Monday, September 25, 2017

Aggieland is Home.

First, thank you so much for the congratulatory remarks sent to Tom and our family with regard to last Monday's post! Both he and I appreciate your kind words now and your unending support throughout the last six...12...18 years.

Second, I realized during a brief conversation with a friend that in Monday's post I neglected to address a couple of important related details. As a result, today's post comes as something of a follow-up - an opportunity to address two "frequently asked questions".

1. What does tenure mean for Tom's career?

Many people incorrectly understand academic tenure as job security for life. Many also assume that tenure means the work load suddenly decreases and/or that recipients no longer (have to) give 100% on the job.

More accurately, tenure is an indefinite appointment but one that can be terminated for cause or under extraordinary circumstances. The status was created to protect academic freedom and those who choose to research potentially controversial topics: "the common good depends upon the free search for truth and its free exposition". Tenure does not offer job security for life. It does, however, offer a higher level of job security than private sector positions; this advantage was designed to give academic jobs a fighting chance when pitted against private sector jobs with significant financial advantages.

Tom's workload hasn't decreased in the slightest now that his title has changed from Assistant to Associate Professor. In fact, he missed the TAMU tenure reception because he had too much work to accomplish - multiple deadlines to meet - that afternoon.

While I know there exists an occasional professor who commits less of themselves to the job after receiving tenure, from what I have seen firsthand, this rarely occurs. As I wrote last Monday, the men and women who choose academia do so because of a personal commitment to expanding knowledge, advancing science, and developing the next generation of community leaders. That desire to make a difference doesn't just burn out on the day tenure is awarded.

2. What does tenure mean for your family?

When we moved to the Lone Star State at the end of 2010/beginning of 2011, we knew we would stay for at least three years. (Tenure-track professors are reviewed after three years and are at that point either given approval to continue working toward tenure or asked to find another job.) During those first three years we talked about leaving - we even put the beginnings of planning to leave into motion - multiple times. The workload and the pressure of not knowing if he would pass his review put a tremendous amount of stress and pressure on Tom, and I felt the heavy burden of (what seemed to me) my inability to keep our family on track mentally, emotionally, and physically.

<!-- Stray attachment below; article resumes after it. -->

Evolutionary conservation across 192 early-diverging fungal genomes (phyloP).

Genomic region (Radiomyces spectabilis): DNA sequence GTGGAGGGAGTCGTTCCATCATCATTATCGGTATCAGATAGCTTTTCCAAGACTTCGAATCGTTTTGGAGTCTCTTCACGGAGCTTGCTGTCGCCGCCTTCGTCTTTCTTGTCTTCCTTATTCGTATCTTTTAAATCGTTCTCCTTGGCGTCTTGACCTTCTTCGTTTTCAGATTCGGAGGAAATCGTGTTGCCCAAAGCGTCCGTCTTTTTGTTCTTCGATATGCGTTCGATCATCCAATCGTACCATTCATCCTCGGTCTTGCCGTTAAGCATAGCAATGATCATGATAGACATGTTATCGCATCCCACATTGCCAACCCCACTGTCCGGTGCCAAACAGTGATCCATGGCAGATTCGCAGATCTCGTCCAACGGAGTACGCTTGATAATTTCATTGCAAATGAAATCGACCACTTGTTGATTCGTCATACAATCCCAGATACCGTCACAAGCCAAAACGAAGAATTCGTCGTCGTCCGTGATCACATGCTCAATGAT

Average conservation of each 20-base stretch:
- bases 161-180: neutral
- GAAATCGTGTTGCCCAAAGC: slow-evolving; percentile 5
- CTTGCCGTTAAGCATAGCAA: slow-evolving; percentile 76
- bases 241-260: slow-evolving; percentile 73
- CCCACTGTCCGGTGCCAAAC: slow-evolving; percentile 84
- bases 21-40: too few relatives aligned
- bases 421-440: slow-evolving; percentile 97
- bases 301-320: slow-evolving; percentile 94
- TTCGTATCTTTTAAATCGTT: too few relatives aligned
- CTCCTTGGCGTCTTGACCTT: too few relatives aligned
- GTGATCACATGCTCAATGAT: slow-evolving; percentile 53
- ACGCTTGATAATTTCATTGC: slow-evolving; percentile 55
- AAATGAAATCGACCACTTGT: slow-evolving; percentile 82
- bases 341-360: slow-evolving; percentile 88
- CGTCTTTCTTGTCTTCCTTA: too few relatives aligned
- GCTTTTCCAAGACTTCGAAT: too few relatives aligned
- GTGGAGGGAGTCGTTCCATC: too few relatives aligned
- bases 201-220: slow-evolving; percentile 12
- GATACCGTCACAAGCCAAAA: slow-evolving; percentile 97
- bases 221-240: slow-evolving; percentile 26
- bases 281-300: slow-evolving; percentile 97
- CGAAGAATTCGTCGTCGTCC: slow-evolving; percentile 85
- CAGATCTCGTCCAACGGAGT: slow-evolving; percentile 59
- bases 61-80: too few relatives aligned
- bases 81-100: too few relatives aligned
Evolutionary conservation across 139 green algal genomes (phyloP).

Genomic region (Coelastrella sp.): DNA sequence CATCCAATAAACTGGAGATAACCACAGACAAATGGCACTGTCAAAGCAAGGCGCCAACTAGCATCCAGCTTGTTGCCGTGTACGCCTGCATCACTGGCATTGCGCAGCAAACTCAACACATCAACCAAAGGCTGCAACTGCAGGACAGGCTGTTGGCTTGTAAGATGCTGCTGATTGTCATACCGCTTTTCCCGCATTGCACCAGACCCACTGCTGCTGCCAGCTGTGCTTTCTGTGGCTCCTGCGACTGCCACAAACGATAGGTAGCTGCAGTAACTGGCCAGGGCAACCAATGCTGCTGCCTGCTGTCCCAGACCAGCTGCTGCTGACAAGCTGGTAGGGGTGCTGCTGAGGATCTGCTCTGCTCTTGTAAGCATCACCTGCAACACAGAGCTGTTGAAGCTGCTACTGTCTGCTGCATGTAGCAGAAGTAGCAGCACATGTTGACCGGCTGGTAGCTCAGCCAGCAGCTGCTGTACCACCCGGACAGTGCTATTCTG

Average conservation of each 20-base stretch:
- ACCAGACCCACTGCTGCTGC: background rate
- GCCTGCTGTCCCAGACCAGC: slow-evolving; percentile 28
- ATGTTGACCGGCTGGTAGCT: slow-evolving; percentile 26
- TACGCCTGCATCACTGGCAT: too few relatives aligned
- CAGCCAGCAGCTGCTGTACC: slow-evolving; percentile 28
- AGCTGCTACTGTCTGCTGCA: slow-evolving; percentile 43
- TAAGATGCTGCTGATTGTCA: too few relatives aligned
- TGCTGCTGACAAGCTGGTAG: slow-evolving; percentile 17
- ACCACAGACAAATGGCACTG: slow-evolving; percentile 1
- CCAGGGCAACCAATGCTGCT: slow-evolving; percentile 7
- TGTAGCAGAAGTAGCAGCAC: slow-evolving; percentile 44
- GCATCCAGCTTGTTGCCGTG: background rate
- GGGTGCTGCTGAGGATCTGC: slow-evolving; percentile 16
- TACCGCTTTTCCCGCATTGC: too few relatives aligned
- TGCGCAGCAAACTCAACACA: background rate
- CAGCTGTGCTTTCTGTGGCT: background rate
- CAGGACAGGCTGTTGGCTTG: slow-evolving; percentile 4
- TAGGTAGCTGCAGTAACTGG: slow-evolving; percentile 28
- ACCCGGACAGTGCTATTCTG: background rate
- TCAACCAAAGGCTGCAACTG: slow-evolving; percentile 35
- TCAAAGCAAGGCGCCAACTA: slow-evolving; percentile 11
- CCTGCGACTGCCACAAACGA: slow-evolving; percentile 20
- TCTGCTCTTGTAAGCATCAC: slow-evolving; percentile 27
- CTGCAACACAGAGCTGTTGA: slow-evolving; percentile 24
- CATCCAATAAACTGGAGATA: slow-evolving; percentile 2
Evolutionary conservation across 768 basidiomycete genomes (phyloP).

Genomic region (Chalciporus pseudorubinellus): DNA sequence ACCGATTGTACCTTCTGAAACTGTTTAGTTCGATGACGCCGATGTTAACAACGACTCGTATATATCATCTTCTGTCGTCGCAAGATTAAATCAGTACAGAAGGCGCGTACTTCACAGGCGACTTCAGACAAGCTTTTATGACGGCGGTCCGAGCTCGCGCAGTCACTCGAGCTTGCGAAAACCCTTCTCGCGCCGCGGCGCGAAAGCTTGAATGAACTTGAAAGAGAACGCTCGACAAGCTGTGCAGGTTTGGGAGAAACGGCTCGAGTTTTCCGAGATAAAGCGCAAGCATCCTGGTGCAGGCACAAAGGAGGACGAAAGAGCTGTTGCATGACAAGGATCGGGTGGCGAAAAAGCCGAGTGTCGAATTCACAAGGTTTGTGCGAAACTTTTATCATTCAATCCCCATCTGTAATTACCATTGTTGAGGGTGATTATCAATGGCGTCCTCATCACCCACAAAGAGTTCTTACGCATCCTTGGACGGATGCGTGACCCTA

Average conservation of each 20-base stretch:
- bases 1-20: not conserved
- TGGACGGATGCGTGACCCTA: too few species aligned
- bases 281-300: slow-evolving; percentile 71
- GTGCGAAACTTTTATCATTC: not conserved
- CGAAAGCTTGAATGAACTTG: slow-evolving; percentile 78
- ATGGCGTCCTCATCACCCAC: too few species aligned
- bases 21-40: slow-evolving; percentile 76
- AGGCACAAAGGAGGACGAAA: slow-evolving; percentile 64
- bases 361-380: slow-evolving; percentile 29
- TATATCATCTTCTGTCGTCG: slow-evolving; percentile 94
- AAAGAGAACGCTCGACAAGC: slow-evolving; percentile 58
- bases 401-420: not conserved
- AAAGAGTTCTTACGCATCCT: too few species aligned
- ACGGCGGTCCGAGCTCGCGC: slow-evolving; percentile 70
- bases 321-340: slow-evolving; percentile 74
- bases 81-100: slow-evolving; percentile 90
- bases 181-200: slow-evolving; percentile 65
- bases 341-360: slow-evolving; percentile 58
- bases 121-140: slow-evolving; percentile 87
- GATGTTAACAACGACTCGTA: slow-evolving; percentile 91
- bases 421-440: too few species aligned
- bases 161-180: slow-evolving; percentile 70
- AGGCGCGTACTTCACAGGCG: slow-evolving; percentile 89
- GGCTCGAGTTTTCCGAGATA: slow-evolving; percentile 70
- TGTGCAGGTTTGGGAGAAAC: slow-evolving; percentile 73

When Tom passed his review, we committed to an additional three years. We decided that if he wasn't awarded tenure we could move wherever he found a new job, and if he was awarded tenure, we could consider using that leverage to secure for him a job at a college or university closer to our native Midwest and our families.

Sometimes I think about the many characteristics of Texas I dislike. (Just call me Debby Downer for a minute or two.) As I type this post on the first day of fall, the temperatures outside have climbed into the 90s and we have nearly 100% humidity. I can't stand hot weather and I have a love/hate (but mostly hate) relationship with humidity. On my back porch rests half of a lizard thanks to Tux's most recent "playdate". I despise well as all of the critters who live around here, for that matter. This week I spent countless hours trying to figure out how to get my family of four to Northern Wisconsin for Christmas, a process that proved both logistically difficult and financially challenging. I wish we didn't live so far from our families. I could go on, but I won't...because that's not the point of this post. The point of this post, if you haven't yet figured out where I'm going, is that somehow we have created such a magnificent life for ourselves here that I - we - can overlook everything we'd rather do without in favor of embracing everything we have.

Never in my wildest dreams did I imagine that when the time came - when the opportunities to leave arose - we would choose to stay.

A couple of weekends ago Tom and I had the surreal experience of meeting ourselves seven years ago. This young couple with two young children just relocated to Texas from across the country to pursue tenure at TAMU. They said they'd never move to Texas, yet here they are. They say they won't stay, and we get it, because we said the exact same thing more times than I could count. Texas looks, sounds, feels - IS - different from anywhere else either Tom or I have ever lived, in good ways and in ways that don't fit me quite as well...they feel the same way. I couldn't picture a life for us here...they feel the same way. But at some point, we opened our minds just enough to let Aggieland sneak in and leave its mark on our hearts...I hope they someday feel the same way.

So yes, Aggieland is home.
This pic was taken just minutes after we found out Tom would
eventually be awarded tenure. We happened to be dressed in our
Aggie best as we were on our way to watch a TAMU soccer game.

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